NEWS AT SEI
This article was originally published in News at SEI on: January 1, 2005
In a previous column (Rethinking the Software Life Cycle), we examined the traditional software development life cycle in the context of the architecture-centric methods that we have developed at the Carnegie Mellon Software Engineering Institute (SEI) over the past 10 years. These methods include the Architecture Tradeoff Analysis Method (ATAM) [Clements 02], the SEI Quality Attribute Workshop (QAW) [Barbacci 03], the SEI Attribute-Driven Design (ADD) Method [Bass 03], the SEI Cost Benefit Analysis Method (CBAM) [Bass 03], and SEI Active Reviews for Intermediate Design (ARID) [Clements 02]. In a subsequent column (Integrating Architecture Methods: The Case of the Rational Unified Process), we saw how these architecture-centric methods fit into the framework of plan-driven approaches as exemplified by the Rational Unified Process (RUP) [Kazman 04]. This column shows how these architecture-centric methods can be incorporated into agile approaches as exemplified by Extreme Programming (XP).
XP has a significant following. It got the name “extreme” from its tendency to “turn up the volume” of its practices. A cursory look at the practices shows that most are part of many methods, but XP ignores any other practice that does not appear on the list.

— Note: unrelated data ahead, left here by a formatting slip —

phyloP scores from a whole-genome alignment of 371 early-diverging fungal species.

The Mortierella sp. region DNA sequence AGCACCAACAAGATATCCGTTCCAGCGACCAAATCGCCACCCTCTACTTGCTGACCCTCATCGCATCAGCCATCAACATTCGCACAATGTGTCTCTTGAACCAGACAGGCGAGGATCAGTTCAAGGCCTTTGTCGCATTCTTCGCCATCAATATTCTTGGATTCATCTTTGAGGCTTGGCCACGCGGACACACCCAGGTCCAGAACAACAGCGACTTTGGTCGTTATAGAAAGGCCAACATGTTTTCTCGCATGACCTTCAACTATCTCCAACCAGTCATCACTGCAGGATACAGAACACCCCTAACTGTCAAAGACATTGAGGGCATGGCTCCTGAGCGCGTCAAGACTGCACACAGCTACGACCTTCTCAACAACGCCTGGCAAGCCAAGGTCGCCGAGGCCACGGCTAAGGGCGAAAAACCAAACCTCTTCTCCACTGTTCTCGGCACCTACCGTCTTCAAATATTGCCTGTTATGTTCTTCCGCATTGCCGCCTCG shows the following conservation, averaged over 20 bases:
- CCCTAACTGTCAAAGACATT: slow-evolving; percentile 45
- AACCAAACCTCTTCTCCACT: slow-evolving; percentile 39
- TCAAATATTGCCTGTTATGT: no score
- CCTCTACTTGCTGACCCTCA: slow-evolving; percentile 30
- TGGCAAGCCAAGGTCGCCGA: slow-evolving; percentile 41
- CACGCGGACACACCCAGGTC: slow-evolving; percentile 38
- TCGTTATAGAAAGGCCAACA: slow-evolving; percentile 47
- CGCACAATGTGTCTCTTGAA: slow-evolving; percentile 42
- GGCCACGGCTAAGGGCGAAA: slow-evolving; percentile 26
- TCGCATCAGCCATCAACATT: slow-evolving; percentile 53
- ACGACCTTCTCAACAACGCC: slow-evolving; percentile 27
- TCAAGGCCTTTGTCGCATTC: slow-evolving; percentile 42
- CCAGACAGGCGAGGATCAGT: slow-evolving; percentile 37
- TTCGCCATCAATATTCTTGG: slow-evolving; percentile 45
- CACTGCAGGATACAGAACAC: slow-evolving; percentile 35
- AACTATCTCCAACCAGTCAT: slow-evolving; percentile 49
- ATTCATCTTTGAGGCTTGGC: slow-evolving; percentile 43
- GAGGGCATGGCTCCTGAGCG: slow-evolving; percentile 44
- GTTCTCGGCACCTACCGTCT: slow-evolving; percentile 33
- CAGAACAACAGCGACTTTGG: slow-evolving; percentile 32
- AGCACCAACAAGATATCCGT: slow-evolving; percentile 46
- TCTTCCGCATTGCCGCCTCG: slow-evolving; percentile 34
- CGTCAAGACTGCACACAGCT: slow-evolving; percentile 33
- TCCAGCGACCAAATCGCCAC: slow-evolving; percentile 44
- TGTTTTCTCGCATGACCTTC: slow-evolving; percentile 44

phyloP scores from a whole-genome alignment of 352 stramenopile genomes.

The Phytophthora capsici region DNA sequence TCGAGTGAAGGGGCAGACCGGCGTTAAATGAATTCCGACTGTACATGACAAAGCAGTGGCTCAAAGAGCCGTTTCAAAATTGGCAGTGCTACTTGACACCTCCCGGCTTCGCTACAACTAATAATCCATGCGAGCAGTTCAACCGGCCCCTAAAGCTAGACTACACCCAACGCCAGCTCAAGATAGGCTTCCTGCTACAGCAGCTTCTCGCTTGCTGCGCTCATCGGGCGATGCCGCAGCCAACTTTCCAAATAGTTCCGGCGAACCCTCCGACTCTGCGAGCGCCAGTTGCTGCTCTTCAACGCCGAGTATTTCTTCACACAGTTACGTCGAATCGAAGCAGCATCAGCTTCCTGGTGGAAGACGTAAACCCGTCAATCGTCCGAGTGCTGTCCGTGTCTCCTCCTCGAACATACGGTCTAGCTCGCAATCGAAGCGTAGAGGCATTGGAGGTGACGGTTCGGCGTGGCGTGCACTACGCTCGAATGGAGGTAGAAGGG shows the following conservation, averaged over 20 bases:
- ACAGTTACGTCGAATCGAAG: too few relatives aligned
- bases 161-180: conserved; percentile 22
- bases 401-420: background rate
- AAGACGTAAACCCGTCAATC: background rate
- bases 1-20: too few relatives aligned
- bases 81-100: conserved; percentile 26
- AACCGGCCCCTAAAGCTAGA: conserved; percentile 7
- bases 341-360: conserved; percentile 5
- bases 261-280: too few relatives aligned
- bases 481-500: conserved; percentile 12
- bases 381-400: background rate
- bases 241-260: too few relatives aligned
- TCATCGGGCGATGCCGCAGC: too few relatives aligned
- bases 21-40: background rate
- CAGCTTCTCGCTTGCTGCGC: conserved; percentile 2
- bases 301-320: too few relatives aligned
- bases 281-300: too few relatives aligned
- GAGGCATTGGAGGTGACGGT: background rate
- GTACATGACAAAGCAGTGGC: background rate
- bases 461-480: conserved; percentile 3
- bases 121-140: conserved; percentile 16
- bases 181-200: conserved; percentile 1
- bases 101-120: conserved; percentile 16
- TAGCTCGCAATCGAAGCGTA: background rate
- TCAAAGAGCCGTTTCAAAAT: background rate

XP practices are based on four values: (1) communication, (2) simplicity, (3) feedback, and (4) courage:
- Communication emphasizes person-to-person talking, rather than documents that explain the software. Several XP practices call for an on-site customer, so a lot of time is spent communicating with that customer.
- Simplicity is an XP value that calls for the solution of the customer’s problem to be unpretentious. Both developers and customers easily understand the software solution.
- Feedback means that everything done is evaluated with respect to how well it works. How well it works is indicated through the feedback gained from exercising every working part of the solution.
- Courage means that developers are prepared to make important decisions that support XP practices while building and releasing something of value to the customer in each iteration. This could mean discarding code or taking the time to refactor the design when it turns out that previous decisions are inadequate.
In XP, the customer and the developers together determine the functionality that will be developed in a series of iterations. The first iteration influences the overall structure of the system. “The first iteration puts the architecture in place. Pick stories for the first iteration that will force you to create ‘the whole system,’ even if it is in skeletal form” [Beck 04]. Modifiability is implied by XP, but it is difficult to characterize. Developers develop the system incrementally, and when the system does not support new functionality, they refactor the design.